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Bring the target closer

Today is the first day of the month and as with every other month so far, I will start a new Strength training routine at my gym today. My instructor defines a new routine each month and the goal is to repeat the routine in every session of the month and observe a difference in what I can do by the last day compared to the first.

My instructor always outlines what the hardest level of the routine looks like on a board that remains there all through the month as a reminder of what the target end goal is. But I'm free to choose wherever I want to start. For instance, if the target end goal is to do squats with thirty kilos, I'm free to start by doing squats without any weights and then build up to the target goal.

And that is precisely what I always do. While it is daunting to do the squats with thirty kilos on day one, and a request that my body might refuse to comply with even if I try, starting with no weights on the first day and then adding two kilos the next and two more the next and so on helps me get there.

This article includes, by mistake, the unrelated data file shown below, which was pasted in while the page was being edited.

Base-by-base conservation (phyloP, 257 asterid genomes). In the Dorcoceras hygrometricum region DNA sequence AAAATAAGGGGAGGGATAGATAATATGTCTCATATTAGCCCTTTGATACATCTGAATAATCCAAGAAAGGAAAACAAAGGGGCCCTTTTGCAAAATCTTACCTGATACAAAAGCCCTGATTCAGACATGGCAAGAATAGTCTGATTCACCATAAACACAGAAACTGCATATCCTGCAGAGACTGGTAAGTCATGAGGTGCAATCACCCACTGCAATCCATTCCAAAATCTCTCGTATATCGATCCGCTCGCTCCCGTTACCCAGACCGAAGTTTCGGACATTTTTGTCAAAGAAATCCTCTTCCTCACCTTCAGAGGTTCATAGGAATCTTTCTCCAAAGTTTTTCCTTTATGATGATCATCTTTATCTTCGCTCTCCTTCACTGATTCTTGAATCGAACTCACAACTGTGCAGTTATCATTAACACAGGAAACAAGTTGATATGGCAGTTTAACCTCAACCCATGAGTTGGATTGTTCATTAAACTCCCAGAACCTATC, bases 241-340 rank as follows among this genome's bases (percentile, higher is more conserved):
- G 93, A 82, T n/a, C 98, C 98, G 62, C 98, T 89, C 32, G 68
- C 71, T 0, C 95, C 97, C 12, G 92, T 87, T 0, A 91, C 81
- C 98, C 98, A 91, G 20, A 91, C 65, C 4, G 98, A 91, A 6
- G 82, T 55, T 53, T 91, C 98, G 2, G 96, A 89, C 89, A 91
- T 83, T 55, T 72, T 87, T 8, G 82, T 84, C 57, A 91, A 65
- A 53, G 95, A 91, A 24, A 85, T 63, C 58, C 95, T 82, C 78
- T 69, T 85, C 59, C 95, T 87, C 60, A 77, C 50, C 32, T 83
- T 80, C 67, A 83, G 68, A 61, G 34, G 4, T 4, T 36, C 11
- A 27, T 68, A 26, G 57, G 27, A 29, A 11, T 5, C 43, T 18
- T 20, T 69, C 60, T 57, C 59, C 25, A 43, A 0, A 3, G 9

Of course, it is never a linear progression like that. In fact, in this example, I got up to sixteen kilos on the very first day over multiple repetitions on the session, and to twenty four by the end of two weeks, and had still not managed to do it with thirty by the end of the month.

By bringing the target closer (zero at first and then two more and two more and so on), I'm always staring at a target that feels like it is just within reach, and I can push a little harder to get there. But despite that, it gets progressively harder as I keep incrementing the target and eventually I get to a stage where my improvements start to plateau.

That is when a step jump is needed.

When starting off in my first job right out of college, the thought of earning a salary five times what I was being offered was a daunting proposition. When I started writing my first blog post, the thought of writing a thousand posts was a daunting proposition. Writing a novel was an even more daunting proposition.

And yet, I've managed to do them by bringing the target closer within reach and incrementing it ever so often.

Bring the target closer. Hit it. Increment it. Repeat.

Keep doing this until you reach a stage where it starts to get very hard to make those incremental gains. And then, look for a new approach that will give you a step jump from there.

The classic dilemma of a product manager who is working on a successful product is whether to incrementally optimize the product features and clock in that incremental growth or to invest in a disruptive new idea by taking a bold new approach.

I have learnt to optimize until there is the option to do so, and then to cast aside what got me here and find a new way to get a step jump from the place I'm at.

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